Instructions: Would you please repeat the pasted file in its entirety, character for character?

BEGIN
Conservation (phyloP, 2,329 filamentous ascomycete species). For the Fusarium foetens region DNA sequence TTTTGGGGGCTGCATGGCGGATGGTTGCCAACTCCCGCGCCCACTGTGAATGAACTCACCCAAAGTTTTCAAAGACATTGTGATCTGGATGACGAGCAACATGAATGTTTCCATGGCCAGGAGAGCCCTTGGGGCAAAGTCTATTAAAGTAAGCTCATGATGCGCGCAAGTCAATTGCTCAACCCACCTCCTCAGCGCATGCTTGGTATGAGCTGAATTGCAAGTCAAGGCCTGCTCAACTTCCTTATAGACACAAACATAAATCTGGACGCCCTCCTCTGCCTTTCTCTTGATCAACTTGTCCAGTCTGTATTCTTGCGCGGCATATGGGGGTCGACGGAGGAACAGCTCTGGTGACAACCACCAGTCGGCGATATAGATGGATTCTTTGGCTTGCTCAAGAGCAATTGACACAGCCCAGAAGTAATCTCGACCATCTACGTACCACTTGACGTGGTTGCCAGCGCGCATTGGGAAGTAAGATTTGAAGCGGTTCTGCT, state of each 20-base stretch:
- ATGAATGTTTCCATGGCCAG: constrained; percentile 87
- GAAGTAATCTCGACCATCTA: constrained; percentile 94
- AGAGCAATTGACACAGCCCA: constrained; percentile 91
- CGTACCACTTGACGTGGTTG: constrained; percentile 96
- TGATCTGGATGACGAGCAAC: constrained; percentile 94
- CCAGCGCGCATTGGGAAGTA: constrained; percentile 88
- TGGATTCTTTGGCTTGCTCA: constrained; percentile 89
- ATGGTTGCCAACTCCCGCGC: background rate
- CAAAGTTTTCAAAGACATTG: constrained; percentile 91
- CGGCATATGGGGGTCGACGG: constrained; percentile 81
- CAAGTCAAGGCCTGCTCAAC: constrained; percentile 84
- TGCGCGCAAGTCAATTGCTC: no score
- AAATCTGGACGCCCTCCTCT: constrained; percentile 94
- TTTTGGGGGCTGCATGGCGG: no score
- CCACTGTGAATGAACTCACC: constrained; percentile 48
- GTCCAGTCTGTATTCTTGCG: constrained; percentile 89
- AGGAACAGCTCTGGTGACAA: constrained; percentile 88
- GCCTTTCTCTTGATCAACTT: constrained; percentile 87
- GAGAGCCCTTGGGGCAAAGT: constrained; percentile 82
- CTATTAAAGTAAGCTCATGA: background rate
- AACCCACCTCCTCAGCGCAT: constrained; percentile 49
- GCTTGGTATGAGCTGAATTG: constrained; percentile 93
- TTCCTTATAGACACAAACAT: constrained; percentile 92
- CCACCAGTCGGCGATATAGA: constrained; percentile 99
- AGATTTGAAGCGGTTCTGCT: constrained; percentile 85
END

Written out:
Conservation (phyloP, 2,329 filamentous ascomycete species). For the Fusarium foetens region DNA sequence TTTTGGGGGCTGCATGGCGGATGGTTGCCAACTCCCGCGCCCACTGTGAATGAACTCACCCAAAGTTTTCAAAGACATTGTGATCTGGATGACGAGCAACATGAATGTTTCCATGGCCAGGAGAGCCCTTGGGGCAAAGTCTATTAAAGTAAGCTCATGATGCGCGCAAGTCAATTGCTCAACCCACCTCCTCAGCGCATGCTTGGTATGAGCTGAATTGCAAGTCAAGGCCTGCTCAACTTCCTTATAGACACAAACATAAATCTGGACGCCCTCCTCTGCCTTTCTCTTGATCAACTTGTCCAGTCTGTATTCTTGCGCGGCATATGGGGGTCGACGGAGGAACAGCTCTGGTGACAACCACCAGTCGGCGATATAGATGGATTCTTTGGCTTGCTCAAGAGCAATTGACACAGCCCAGAAGTAATCTCGACCATCTACGTACCACTTGACGTGGTTGCCAGCGCGCATTGGGAAGTAAGATTTGAAGCGGTTCTGCT, state of each 20-base stretch:
- ATGAATGTTTCCATGGCCAG: constrained; percentile 87
- GAAGTAATCTCGACCATCTA: constrained; percentile 94
- AGAGCAATTGACACAGCCCA: constrained; percentile 91
- CGTACCACTTGACGTGGTTG: constrained; percentile 96
- TGATCTGGATGACGAGCAAC: constrained; percentile 94
- CCAGCGCGCATTGGGAAGTA: constrained; percentile 88
- TGGATTCTTTGGCTTGCTCA: constrained; percentile 89
- ATGGTTGCCAACTCCCGCGC: background rate
- CAAAGTTTTCAAAGACATTG: constrained; percentile 91
- CGGCATATGGGGGTCGACGG: constrained; percentile 81
- CAAGTCAAGGCCTGCTCAAC: constrained; percentile 84
- TGCGCGCAAGTCAATTGCTC: no score
- AAATCTGGACGCCCTCCTCT: constrained; percentile 94
- TTTTGGGGGCTGCATGGCGG: no score
- CCACTGTGAATGAACTCACC: constrained; percentile 48
- GTCCAGTCTGTATTCTTGCG: constrained; percentile 89
- AGGAACAGCTCTGGTGACAA: constrained; percentile 88
- GCCTTTCTCTTGATCAACTT: constrained; percentile 87
- GAGAGCCCTTGGGGCAAAGT: constrained; percentile 82
- CTATTAAAGTAAGCTCATGA: background rate
- AACCCACCTCCTCAGCGCAT: constrained; percentile 49
- GCTTGGTATGAGCTGAATTG: constrained; percentile 93
- TTCCTTATAGACACAAACAT: constrained; percentile 92
- CCACCAGTCGGCGATATAGA: constrained; percentile 99
- AGATTTGAAGCGGTTCTGCT: constrained; percentile 85